Tuesday, October 13, 2009

Halloween History

Let's just put it out there right now - my mother is amazing. Not in a baking cookies-cleaning your room for you-white glove test- kind of way, but in a stay up all night to help you finish a project and still go to work the next day- Girls Scout leader/Sunday School teacher- teach you to love others as you would love yourself- "I am so proud of you"- should be canonized- sort of way. She was and is the best and although she wasn't super crafty, one of the things I will never forget is that she ALWAYS made our Halloween costumes. Even if it was out of poster board or assembled from old clothes, we never had a store-bought get up. So when I became a mother and had no vision of what kind of a parent I would become, I at least knew that I wanted to carry on this tradition. One of the most special things about doing this was that when my son was born, my Dad had already retired and since he was the only one in the family who could operate a sewing machine, we worked together on many of Noah's costumes. These have become the most cherished of memories as my Dad passed away over 4 years ago. Although my girls did not know him, when they don one of the costumes that he helped to create, we can talk about how wonderful he was and we all feel him close to us once again.
Even though Dad is not with us to help sew buttons or cut fabric, we are still carrying on with our commitment to do Halloween Homemade and now I try to give it an ecological twist, as well, by repurposing things we have and purchasing as much as possible from the thrift store. This year, I am making a Joker (a la Batman) for Noah, a ladybug for Josie and a spider for Ms. Caroline. These are a work in progress and as soon as I am done I will detail how they came together and, of course, add photos.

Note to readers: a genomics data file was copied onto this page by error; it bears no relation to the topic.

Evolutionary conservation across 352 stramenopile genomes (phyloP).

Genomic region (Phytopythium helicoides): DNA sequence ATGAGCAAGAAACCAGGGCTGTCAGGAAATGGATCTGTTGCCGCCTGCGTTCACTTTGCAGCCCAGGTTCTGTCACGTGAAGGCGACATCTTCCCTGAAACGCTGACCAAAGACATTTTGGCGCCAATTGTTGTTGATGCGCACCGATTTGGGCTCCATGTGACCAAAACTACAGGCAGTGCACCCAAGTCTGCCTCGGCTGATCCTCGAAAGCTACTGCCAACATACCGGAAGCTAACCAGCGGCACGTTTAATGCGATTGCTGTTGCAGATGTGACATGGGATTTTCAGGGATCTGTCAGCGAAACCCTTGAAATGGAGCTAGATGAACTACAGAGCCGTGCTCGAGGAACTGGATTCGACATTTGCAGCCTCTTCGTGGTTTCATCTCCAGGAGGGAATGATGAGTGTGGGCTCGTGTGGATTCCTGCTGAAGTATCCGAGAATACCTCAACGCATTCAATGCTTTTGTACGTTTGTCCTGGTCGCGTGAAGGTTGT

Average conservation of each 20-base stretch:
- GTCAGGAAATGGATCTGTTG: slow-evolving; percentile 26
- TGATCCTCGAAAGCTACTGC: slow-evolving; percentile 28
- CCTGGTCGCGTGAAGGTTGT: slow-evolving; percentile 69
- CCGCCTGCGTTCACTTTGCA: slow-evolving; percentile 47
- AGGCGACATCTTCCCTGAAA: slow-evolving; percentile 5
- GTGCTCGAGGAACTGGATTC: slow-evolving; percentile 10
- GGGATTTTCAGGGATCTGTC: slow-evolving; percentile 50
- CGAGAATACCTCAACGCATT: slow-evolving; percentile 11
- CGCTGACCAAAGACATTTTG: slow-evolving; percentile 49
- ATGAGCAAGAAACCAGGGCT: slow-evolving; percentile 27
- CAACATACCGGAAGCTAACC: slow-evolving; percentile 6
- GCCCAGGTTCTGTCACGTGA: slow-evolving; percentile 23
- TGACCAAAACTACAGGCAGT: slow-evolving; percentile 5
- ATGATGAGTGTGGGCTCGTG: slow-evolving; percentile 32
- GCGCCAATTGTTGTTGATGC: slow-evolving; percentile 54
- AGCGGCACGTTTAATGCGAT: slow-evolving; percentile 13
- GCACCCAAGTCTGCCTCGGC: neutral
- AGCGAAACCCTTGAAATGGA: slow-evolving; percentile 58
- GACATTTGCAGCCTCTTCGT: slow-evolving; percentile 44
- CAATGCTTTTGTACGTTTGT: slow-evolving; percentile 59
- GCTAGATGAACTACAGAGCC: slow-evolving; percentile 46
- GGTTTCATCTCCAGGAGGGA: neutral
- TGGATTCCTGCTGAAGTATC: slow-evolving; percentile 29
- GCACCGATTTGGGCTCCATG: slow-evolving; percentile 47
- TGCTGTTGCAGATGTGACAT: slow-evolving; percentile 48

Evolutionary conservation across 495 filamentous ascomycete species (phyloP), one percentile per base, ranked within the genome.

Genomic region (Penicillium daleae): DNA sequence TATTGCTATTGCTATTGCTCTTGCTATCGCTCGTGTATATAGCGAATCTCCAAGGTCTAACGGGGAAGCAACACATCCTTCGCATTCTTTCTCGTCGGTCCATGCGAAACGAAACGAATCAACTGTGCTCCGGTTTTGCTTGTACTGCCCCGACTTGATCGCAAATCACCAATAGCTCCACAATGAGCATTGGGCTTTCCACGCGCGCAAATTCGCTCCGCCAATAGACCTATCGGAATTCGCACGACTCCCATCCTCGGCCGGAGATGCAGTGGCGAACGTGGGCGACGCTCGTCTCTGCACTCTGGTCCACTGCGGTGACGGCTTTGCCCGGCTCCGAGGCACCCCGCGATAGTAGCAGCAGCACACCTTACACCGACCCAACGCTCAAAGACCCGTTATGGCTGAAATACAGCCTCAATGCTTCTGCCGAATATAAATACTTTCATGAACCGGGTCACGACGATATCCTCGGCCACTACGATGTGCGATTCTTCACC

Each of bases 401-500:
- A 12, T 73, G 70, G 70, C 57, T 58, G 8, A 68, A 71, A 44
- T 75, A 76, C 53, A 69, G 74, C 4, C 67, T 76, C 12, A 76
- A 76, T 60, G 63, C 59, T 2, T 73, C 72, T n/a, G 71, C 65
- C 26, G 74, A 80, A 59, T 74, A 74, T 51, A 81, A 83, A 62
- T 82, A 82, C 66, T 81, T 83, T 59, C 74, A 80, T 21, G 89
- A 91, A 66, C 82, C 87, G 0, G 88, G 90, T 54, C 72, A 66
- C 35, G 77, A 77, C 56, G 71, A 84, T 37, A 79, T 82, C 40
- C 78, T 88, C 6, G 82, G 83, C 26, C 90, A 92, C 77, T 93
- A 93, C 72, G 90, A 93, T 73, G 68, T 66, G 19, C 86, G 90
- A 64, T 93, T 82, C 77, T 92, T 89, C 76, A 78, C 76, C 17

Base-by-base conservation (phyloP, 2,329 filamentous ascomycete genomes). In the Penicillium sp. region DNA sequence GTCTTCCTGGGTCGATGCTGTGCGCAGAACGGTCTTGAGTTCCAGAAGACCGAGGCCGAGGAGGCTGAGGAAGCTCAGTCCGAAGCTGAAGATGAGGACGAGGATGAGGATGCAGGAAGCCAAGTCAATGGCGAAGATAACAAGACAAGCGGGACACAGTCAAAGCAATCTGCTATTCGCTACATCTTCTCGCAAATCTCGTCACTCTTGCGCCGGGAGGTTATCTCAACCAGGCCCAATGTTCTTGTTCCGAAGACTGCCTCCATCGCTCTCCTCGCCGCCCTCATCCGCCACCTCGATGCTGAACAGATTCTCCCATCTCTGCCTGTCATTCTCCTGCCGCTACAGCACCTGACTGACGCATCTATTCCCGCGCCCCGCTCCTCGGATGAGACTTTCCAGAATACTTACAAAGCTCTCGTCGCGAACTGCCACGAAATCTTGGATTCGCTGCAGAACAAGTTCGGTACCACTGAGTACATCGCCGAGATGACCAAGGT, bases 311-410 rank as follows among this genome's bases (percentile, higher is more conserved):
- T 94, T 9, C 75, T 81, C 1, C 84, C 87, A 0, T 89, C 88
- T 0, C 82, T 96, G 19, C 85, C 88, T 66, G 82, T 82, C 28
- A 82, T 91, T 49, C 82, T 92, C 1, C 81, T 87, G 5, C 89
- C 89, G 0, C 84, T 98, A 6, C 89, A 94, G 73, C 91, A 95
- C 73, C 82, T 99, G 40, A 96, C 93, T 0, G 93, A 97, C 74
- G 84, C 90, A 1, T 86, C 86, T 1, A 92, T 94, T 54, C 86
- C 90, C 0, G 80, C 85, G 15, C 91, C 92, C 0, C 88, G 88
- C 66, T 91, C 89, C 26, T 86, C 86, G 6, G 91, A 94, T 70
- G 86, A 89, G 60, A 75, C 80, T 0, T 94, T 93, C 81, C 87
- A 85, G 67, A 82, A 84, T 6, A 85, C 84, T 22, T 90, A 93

Until then though, I decided I would post some of our earlier costume creations and possibly get some folks unstuck if they are still trying to figure out what they can put together and are feeling the pull of the plastic guises on the rack at Walmart. I am missing a few years that were pre-digital camera, but let's see what we've got.

AHA! Noah as a musketeer at age 4. Not a single stitch in this thing. Just printed out a fleur de lis, traced it, cut out felt and glued it together in the form of a smock. Add an eyeliner mustache, David spray painted a dowel and made it into a foil and all the clothes were pulled right from his drawer or dress up box.

He wanted to be a vampire so I pulled this cape out of the dress up box and just put the rest together from things around the house. Did have to buy the fake teeth and some black hair spray. We also invested in a cheapo makeup kit that year. It is still going strong and noone's face has fallen off yet. Josie spent her first Halloween as his bat which is made mostly out of a hooded sweatsuit and was transformed from Noah's baby costume as a black cat. I ditched the tail and made wings out of cardboard covered with felt.

Stop! You're under arrest for continuing to crank out kids! After two babies in 18 months I did break down and buy the police hat and night stick. Again, the rest of his outfit is from clothes we had. I took white sweatsuits that I had for the girls along with baby hats and drew the lines with fabric marker. My favorite part was the ball and chain that each girl had. Painted a Styrofoam ball and made a pipe cleaner chain. Noah was six here and that was the last time I could con him into the group get up.

The gender neutral costumes were making their rounds this year with Josie wearing the Elmo costume my Dad and I made for Noah (he sewed, I dictated and made eyeballs). Caroline revived the bat and Noah went as a Highland Bagpiper. We are Scottish and that was my grandmother's kilt. He had the hat already and I made the sporin (that pouch thingy) out of a men's shaving case, some faux fur scraps, and a ladies chain belt I found for 50 cents. This was his idea and was one of our favorites!